In her essay “Organ Sales Will Save Lives”, Joanna Mackay explains how legalizing kidney sales would be beneficial in more ways than one; saving the lives of patients willing to buy kidneys, and with legal compensation, helping to end poverty in the countries of those willing to sell. In her essay, Mackay explains that even though there are nearly 350,000 people suffering from end-stage renal disease, an almost always-fatal disease, treatment options are limited exclusively to transplant and dialysis. Though effective, dialysis is an expensive and painful process, making the patient dependent on a machine for the rest of their life. Transplant, however, is far more successful; new equipment and anti-rejection treatments make it an incredibly safe and effective procedure. When a matching donor can’t be found within immediate family members, patients must wait for a kidney from deceased donors, such as old age or accident victims.
| 7 | State one argument made by the author. | Rich patients in need of organs take advantage of the worlds poor. Promises of cash rewards for donation are sometimes not kept and when they are kept they can be for less than agreed upon. Given these disparities, legal organ trade will always lead to the exploitation of impoverished donors. A better solution to the global shortage of organs can be used unless the decreased had requested otherwise.
The SOX also calls for additional audits which increase business costs. If a business has increased costs and expenses due to the abidance of the SOX, it will most likely take money from other aspects of the business which can negatively impact the investors. The effectiveness of the SOX is debated by the advantages versus the disadvantages that companies and investors face. De Vay (2006) stated that, “The majority of the survey respondents feel that the benefits of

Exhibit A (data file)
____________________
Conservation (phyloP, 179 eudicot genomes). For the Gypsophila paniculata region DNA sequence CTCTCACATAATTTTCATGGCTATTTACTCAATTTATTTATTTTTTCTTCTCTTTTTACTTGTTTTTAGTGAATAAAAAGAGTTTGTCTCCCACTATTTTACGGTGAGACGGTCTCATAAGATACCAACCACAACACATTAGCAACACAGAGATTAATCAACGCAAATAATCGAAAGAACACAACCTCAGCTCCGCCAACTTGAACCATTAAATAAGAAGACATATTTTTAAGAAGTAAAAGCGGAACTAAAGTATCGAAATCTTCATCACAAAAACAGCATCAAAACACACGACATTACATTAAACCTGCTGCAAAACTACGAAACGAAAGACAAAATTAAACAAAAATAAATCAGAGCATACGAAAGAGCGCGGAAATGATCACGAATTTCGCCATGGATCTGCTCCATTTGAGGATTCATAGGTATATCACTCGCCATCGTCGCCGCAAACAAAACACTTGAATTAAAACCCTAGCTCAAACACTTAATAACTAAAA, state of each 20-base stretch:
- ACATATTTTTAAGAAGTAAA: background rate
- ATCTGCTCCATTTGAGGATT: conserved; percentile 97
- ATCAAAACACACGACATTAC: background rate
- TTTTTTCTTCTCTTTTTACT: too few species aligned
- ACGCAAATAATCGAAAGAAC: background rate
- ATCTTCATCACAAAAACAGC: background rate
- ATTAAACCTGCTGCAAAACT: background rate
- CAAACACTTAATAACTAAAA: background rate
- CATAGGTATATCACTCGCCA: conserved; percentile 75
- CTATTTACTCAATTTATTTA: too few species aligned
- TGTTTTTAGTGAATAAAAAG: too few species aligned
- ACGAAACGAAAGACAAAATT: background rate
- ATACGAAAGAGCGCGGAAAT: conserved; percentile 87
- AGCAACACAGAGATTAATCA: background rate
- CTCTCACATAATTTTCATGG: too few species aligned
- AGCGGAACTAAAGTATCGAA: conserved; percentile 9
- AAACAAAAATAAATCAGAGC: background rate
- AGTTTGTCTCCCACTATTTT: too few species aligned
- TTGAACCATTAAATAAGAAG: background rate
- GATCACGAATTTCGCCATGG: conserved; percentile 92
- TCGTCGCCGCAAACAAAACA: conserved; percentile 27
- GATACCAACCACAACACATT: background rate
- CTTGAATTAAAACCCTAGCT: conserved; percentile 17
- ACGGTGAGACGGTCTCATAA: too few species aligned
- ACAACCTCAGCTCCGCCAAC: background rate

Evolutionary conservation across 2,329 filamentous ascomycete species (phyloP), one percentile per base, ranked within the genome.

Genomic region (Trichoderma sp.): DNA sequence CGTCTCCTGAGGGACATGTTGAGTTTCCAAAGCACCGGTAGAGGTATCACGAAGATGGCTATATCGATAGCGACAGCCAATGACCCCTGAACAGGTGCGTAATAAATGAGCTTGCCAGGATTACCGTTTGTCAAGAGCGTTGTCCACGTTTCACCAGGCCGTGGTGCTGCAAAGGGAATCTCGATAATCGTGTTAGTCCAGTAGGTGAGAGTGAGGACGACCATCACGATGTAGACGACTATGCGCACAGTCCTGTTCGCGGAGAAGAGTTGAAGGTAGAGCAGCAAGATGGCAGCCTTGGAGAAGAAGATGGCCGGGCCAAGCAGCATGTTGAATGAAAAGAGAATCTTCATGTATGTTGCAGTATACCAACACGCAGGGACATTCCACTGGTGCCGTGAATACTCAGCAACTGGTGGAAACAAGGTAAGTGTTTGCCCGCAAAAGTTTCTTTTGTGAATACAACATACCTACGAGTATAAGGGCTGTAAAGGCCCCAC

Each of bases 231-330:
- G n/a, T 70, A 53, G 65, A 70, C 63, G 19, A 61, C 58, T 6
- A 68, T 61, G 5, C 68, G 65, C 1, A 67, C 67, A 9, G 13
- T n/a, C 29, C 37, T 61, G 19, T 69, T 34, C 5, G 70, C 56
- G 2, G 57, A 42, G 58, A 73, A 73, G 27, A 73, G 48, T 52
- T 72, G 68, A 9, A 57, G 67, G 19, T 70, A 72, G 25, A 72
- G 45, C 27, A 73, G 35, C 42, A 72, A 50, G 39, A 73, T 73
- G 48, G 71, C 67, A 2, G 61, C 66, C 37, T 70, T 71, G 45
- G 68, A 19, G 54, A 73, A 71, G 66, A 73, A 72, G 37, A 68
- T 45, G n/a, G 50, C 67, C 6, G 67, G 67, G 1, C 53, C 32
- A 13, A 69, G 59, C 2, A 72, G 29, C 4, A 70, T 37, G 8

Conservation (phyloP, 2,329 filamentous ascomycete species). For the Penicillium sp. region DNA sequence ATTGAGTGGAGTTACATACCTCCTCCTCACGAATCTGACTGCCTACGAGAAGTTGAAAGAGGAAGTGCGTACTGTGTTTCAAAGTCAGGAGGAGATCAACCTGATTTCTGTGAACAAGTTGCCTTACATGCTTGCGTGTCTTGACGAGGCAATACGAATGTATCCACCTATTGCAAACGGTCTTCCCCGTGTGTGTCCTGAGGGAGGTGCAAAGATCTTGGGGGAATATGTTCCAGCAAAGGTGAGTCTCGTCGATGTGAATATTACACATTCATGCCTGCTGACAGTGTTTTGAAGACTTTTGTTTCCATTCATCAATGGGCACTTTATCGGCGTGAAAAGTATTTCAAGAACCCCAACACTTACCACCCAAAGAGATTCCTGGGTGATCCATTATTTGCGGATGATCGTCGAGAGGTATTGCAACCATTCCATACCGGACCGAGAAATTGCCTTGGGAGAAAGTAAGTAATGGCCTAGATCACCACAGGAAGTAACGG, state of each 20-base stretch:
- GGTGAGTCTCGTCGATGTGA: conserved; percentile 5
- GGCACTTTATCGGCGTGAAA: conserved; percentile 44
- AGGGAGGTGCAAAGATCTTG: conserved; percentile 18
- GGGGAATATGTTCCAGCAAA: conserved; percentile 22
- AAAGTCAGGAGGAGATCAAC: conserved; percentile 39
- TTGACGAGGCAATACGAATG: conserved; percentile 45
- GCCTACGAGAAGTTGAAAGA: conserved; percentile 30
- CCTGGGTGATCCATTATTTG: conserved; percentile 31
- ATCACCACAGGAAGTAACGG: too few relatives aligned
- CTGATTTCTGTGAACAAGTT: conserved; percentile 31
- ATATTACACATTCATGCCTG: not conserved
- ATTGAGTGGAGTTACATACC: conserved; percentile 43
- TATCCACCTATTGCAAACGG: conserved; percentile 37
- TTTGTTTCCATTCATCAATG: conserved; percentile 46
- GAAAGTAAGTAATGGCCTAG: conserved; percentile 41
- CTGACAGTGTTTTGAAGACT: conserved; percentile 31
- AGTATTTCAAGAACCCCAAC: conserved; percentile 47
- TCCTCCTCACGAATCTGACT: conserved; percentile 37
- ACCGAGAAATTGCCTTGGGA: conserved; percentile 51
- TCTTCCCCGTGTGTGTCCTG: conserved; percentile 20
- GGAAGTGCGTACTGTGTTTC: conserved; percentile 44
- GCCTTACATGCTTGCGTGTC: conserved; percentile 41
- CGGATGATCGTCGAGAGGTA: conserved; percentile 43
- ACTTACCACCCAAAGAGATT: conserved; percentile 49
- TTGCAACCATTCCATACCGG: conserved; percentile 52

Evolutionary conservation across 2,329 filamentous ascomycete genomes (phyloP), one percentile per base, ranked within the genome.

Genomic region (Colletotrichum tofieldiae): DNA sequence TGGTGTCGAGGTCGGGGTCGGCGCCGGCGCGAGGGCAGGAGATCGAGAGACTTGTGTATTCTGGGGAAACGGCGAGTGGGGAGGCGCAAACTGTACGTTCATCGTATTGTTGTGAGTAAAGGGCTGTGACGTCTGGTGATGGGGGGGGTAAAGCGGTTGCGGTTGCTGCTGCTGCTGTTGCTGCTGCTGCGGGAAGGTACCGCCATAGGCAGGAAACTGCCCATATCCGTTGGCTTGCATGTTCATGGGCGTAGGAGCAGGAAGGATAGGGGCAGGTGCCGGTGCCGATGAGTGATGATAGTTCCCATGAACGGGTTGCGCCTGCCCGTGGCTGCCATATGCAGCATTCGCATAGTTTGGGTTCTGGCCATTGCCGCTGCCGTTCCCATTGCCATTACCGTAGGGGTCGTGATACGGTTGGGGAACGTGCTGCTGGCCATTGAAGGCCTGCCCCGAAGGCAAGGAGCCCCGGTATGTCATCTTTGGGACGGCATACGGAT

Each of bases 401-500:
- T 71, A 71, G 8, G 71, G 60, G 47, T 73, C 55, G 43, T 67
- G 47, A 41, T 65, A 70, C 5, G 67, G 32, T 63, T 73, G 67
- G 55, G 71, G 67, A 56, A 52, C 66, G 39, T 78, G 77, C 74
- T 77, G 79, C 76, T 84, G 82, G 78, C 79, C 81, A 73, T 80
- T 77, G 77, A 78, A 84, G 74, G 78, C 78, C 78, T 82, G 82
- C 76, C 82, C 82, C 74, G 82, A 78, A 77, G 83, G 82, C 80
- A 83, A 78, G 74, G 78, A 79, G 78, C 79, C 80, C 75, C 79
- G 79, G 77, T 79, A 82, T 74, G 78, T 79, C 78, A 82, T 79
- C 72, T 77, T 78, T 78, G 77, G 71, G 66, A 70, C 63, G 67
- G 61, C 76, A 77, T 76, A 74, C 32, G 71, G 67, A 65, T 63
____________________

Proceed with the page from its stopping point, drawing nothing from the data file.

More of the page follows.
However, not all of the new technology will successfully emerge into the health care system because it is very costly to implement. Consumerism and patient empowerment is also a change that has taken place and this involves the public having a higher expectation of the quality of service being provided. Recent studies reveals that patients are now demanding more information, and wants to be involve in the decision making when concerning treatment options. The demands for more information are supported by trends in ethics and law regarding patient autonomy and informed consent. Patients within the last
The body parts and organs that were named have been successful in treating the patient’s condition. Discuss whether or not these artificial organs can permanently replace the original human organ. I believe in this day and time, that completely ruling out regular transplant would not be fair because there are so many people waiting for a transplant. I feel as though artificial organs cannot permanently take the place of original human organs because a patient might not react as well to an original human organ rather than an artificial one. My theory also is that eventually people will start bidding on artificial organs and the richer people will have say over a family that doesn't have a lot of money.